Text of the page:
News National Australia’s most memorable moments revealed: study

Australia’s most memorable moments revealed: study

Same-sex marriage supporters celebrate after the victory was announced on Wednesday.
The same-sex marriage vote was named among the most memorable moments in Australia's history. Photo: Getty
Twitter Facebook Reddit Pinterest Email

A new study has revealed the most significant events in Australia’s history, according to a panel of 2000 people.

Social Research Centre and Australian National University researchers asked its Life In Australia panel to name up to 10 historic events in their lifetime that have had the greatest impact on the nation.

Topping the list was same-sex marriage reform, which 30 per cent of respondents included, followed by the September 11 attack (27 per cent) and the National Apology to the Stolen Generations (13 per cent).

Of the 2074 members of the panel, the youngest panel participant was 18 years old and the oldest was aged 93.

“Given the proximity of the Historic Events Survey to the same-sex marriage postal survey and subsequent announcement of the results, it perhaps comes as no surprise that same-sex marriage is the most frequently mentioned historic event,” the researchers said in their report.

Unsurprisingly, the results varied depending on the respondents’ ages.

Those from the Silent Generation (aged 72 to 93 in 2017) were most likely to nominate World War II while for Baby Boomers (aged 53 to 71 in 2017), the most common response was the Vietnam War.

Same-sex marriage was the most historic event for anyone born after 1980 (Millennials, Generation Y and Z). For Generation X-ers (aged 38 to 52 in 2017), it was September 11.

September 11
The 2001 attack on the Twin Towers shocked the world. Photo: Getty

Notably, the responses also varied depending on where the respondents lived, the researchers said.

For example, New South Wales residents were far more likely to mention the Sydney Olympics or the Lindt Cafe Siege, while Victorians were far more likely to nominate the Black Saturday bushfires.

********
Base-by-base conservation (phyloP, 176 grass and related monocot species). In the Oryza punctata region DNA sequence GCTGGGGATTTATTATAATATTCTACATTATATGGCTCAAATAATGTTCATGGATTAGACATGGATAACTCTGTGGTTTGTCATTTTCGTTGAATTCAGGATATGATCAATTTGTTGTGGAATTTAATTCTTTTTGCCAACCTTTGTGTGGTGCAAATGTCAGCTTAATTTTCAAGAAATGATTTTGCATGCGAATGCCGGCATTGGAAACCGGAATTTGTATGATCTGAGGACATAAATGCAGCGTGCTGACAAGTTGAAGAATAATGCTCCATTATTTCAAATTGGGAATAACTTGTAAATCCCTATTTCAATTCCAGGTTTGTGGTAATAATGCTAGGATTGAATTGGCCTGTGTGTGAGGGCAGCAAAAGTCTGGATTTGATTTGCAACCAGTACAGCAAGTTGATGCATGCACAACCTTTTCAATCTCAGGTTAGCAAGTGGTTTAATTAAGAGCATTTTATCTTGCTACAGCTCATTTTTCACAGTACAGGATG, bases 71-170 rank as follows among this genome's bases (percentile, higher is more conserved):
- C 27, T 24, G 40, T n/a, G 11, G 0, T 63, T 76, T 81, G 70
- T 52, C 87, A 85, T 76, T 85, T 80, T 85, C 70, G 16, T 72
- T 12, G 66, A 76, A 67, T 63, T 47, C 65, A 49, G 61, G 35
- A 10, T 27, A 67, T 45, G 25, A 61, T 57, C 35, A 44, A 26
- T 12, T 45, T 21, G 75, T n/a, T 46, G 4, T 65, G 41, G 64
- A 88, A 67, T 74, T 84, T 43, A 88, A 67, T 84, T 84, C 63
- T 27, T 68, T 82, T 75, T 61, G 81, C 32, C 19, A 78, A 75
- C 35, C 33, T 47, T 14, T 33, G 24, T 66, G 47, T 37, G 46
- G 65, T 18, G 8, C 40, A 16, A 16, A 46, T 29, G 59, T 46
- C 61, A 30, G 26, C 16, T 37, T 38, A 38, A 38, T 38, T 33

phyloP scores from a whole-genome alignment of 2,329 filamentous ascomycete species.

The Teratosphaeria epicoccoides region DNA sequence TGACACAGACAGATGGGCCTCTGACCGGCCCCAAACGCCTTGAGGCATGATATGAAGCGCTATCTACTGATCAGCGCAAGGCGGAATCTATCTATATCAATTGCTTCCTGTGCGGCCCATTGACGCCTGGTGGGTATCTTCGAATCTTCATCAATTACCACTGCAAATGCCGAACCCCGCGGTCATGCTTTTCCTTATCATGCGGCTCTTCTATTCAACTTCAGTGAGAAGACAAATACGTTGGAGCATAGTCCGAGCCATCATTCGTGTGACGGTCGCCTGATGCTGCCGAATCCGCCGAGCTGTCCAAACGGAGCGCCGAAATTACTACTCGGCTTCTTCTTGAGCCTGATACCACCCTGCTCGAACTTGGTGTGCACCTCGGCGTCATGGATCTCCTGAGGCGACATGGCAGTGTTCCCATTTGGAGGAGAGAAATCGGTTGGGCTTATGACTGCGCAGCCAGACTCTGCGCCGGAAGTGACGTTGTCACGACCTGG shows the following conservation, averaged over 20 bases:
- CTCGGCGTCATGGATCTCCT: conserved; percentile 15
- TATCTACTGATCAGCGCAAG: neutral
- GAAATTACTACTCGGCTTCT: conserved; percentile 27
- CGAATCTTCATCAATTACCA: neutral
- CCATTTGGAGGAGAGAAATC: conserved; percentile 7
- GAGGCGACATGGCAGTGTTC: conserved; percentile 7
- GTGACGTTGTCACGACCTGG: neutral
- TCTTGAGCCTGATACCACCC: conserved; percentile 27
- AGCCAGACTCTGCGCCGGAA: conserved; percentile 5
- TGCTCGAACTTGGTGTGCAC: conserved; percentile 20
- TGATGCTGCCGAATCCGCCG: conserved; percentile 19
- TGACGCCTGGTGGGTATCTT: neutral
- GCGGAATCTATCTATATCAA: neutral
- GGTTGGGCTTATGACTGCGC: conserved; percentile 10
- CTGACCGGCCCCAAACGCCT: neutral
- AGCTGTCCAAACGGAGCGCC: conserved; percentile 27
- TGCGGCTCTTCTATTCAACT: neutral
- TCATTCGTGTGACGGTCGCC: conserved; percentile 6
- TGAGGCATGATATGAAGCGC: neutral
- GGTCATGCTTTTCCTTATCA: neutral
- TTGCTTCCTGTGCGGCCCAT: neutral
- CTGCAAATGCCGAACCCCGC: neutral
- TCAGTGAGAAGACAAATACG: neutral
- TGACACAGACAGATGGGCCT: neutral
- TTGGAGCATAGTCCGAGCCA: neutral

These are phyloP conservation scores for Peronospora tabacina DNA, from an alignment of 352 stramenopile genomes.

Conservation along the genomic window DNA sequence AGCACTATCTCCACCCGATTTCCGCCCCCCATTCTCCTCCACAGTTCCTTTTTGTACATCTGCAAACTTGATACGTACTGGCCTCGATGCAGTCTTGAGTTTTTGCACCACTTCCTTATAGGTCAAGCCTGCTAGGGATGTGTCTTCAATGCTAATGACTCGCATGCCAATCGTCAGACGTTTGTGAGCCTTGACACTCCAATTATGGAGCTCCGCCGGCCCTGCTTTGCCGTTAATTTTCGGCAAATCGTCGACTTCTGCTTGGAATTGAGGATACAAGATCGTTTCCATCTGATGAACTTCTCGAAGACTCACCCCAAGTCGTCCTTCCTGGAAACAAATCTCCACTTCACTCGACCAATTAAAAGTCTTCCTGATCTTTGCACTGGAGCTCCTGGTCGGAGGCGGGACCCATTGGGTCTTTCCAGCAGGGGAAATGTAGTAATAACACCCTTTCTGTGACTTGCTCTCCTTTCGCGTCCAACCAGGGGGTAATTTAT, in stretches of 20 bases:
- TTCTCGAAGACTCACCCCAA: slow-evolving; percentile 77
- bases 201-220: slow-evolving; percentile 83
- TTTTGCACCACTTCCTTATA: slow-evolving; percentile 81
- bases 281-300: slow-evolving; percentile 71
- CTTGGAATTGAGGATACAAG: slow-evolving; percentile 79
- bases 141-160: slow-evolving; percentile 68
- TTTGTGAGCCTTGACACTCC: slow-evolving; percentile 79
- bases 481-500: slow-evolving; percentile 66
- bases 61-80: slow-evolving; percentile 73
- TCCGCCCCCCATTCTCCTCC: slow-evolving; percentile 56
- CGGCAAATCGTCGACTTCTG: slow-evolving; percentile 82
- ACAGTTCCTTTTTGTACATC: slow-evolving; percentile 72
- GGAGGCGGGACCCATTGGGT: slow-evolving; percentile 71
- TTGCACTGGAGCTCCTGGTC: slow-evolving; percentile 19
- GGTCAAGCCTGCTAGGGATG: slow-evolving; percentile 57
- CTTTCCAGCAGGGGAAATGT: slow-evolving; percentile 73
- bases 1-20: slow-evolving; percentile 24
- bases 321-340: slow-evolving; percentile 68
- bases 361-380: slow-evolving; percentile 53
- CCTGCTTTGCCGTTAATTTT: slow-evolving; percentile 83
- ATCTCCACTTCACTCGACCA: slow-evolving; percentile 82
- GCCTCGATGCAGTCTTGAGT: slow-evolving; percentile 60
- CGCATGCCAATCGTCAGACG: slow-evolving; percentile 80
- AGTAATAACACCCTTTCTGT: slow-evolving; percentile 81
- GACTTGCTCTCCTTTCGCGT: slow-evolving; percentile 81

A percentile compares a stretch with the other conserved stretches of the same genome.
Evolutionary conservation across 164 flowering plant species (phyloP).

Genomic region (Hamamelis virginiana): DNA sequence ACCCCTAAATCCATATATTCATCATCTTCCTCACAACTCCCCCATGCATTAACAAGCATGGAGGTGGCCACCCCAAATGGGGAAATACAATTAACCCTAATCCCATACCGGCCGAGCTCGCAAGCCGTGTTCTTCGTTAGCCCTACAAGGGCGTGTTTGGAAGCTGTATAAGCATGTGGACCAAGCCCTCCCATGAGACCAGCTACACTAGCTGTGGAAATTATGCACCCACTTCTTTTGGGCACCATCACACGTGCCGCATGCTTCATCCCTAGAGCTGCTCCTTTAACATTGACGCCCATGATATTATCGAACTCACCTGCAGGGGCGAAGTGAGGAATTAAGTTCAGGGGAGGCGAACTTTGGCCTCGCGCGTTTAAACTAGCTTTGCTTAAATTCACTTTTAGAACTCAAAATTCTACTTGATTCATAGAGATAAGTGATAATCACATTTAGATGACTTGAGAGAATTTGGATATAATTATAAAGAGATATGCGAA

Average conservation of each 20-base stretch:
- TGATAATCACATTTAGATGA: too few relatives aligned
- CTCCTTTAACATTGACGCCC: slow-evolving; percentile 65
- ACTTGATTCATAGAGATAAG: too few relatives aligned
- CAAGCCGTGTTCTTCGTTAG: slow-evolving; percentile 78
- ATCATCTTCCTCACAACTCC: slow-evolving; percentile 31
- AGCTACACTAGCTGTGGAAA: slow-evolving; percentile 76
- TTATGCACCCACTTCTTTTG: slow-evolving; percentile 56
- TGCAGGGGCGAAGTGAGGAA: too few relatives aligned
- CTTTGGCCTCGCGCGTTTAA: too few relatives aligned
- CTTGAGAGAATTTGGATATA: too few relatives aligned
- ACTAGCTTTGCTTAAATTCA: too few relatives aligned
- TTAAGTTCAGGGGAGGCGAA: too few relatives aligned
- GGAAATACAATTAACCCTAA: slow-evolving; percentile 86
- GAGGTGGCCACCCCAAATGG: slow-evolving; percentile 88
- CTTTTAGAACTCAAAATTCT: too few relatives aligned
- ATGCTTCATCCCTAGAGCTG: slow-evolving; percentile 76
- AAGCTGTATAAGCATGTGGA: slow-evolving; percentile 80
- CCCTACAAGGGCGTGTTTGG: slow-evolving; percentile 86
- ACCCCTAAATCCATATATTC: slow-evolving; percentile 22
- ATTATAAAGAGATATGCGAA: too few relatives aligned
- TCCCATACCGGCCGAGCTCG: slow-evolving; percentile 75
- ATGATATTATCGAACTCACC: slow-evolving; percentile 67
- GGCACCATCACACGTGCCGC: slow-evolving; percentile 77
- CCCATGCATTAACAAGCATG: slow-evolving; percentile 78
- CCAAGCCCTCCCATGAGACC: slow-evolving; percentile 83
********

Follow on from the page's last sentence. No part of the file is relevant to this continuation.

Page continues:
They were also more likely to include sporting events than those from New South Wales.

The Port Arthur Massacre was the most-nominated event by Tasmanians (32 per cent compared to 13 per cent nationally) whereas the Queensland floods made the top 10 in that state but not Australia-wide.

In South Australia, respondents were nearly twice as likely to list the Moon Landing. For Western Australia, 16 per cent picked the America’s Cup win while 13 per cent chose the Bali Bombings, two events that missed the national top 10.

The researchers also found that Australians were more likely to mention the Global Financial Crisis as their income increased.

Coalition voters were also more likely to nominate the 2001 terrorist attack, with Labor and Greens voters opting for same-sex marriage.

When asked to nominate the event that made them most proud to be Australian, the same-sex marriage vote was selected by 13 per cent of respondents, followed by the Sydney Olympics (10 per cent) and America’s Cup win (7 per cent).

“The main force at play when it comes to our consideration of the nationally significant events of our lifetime pertains to human rights and civil liberties, with issues of this nature mentioned by 45 per cent of Australians,” the researchers said.

“The next most prevalent theme shaping our perceptions of history, and in this case our everyday experience, is that of terrorism.

“While the events of September 11 dominate, the Bali bombings, the Lindt Café siege, the War on Terror and the emergence of ISIS also figure prominently.”

Top 10 historic events

  1. Same-sex marriage 30%
  2. September 11 27%
  3. The Apology 13%
  4. Port Arthur Massacre 13%
  5. 2000 Sydney Olympics 12%
  6. The Dismissal 12%
  7. Vietnam War 11%
  8. Moon landing 9%
  9. The internet / WWW 9%
  10. America’s Cup win 8%; Global Financial Crisis 8% First female PM 8%

Near misses (all 7%): Bali bombings, Gun law reforms, Lindt Café siege and World War 2.

View Comments